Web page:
There also were questions about Keenum’s height — the Texans list him at 6-foot-2 — and his ability to master a pro-style offense after starring in the Cougars’ spread attack. A poor performance at the 2012 NFL Scouting Combine sealed his fate, and the quarterback went undrafted.
That led to the tryout with the Texans, who signed Keenum and kept him on the practice squad throughout last season. When Houston starter Matt Schaub struggled early this season, hometown fans began clamoring for the former college star to get a chance.
When Schaub was injured three weeks ago during a game against the St. Louis Rams, it was T.J. Yates — whose grandfather Gene won four state track championships at Anderson High School and still lives here — who came in to replace him. But when the starter again could not go the following week at Kansas City, Texans head coach Gary Kubiak turned to Keenum.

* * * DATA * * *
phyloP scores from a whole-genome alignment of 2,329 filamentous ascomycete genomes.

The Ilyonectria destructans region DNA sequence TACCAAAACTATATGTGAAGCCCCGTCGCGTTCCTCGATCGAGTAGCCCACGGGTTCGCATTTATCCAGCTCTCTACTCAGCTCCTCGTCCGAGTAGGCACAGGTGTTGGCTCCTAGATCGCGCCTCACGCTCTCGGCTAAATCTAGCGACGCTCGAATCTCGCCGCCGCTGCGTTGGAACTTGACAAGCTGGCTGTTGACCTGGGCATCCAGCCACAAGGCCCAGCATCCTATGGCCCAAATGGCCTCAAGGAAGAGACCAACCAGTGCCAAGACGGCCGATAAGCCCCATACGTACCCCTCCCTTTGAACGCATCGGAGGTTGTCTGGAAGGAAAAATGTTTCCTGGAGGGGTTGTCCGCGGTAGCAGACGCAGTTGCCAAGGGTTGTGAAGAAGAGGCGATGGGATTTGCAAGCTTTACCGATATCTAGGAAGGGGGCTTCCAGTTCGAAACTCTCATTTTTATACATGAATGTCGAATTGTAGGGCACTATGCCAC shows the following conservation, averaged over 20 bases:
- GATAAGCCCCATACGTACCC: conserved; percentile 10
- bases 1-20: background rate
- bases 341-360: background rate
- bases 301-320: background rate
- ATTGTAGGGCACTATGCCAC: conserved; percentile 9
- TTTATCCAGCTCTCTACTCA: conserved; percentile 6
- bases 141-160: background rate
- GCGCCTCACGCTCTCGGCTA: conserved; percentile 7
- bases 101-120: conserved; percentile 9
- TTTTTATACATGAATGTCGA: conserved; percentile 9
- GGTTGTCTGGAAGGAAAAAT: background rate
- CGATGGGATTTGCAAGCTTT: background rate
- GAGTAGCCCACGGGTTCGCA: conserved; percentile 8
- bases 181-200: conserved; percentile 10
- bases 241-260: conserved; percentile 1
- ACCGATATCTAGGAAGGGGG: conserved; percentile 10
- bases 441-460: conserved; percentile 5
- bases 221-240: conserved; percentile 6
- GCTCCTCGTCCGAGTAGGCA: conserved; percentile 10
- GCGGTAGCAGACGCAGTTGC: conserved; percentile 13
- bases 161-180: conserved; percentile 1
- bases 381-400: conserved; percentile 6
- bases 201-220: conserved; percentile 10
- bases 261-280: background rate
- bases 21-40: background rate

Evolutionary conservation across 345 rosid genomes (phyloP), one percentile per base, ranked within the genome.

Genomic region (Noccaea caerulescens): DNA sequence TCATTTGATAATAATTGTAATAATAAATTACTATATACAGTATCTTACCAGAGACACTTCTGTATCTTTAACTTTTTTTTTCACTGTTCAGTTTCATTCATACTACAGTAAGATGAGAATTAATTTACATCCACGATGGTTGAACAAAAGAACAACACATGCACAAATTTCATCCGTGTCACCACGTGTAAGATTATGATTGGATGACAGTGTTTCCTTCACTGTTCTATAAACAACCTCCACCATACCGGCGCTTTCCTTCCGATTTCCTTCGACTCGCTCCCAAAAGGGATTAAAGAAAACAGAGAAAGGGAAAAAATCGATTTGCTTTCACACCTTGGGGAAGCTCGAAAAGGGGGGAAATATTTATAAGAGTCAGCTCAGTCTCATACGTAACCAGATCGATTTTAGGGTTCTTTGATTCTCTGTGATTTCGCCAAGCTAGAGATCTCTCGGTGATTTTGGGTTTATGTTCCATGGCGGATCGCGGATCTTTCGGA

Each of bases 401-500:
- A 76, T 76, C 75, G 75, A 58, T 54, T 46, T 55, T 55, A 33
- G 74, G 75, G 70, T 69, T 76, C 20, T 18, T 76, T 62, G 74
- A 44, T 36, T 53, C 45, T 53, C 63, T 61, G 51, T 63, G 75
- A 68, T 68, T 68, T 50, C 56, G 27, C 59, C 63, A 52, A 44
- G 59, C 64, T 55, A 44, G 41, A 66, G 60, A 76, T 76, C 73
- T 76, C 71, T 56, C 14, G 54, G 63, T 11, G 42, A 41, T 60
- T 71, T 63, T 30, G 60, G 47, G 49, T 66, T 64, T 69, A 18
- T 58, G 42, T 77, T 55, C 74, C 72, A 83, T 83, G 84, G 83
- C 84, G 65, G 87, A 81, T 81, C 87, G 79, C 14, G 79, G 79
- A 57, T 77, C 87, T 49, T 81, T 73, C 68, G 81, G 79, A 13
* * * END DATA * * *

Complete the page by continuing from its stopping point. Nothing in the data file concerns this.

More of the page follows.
He completed 15 of 25 passes for 271 yards and one score in a 17-16 loss and earned another start this week, even though Schaub is healthy enough to play.
“I thought the young man handled himself extremely well,” Kubiak explained Wednesday. “I thought we did clean some things up as a football team and had ourselves in position to win a big game on the road, and we’ll give him a chance to grow from it.”
That’s all Keenum has ever asked.
He understands the position the Texans find themselves in this week. Indianapolis is coming off a 39-33 victory against the Denver Broncos two weeks ago, and the Colts have a three-game lead over Houston in the AFC South standings.
A loss Sunday night would leave the Texans in a four-game hole with eight games remaining — including a rematch at Indianapolis and a date with the 7-1 Broncos. That’s a less than ideal scenario for the team’s chances of winning a third straight division crown.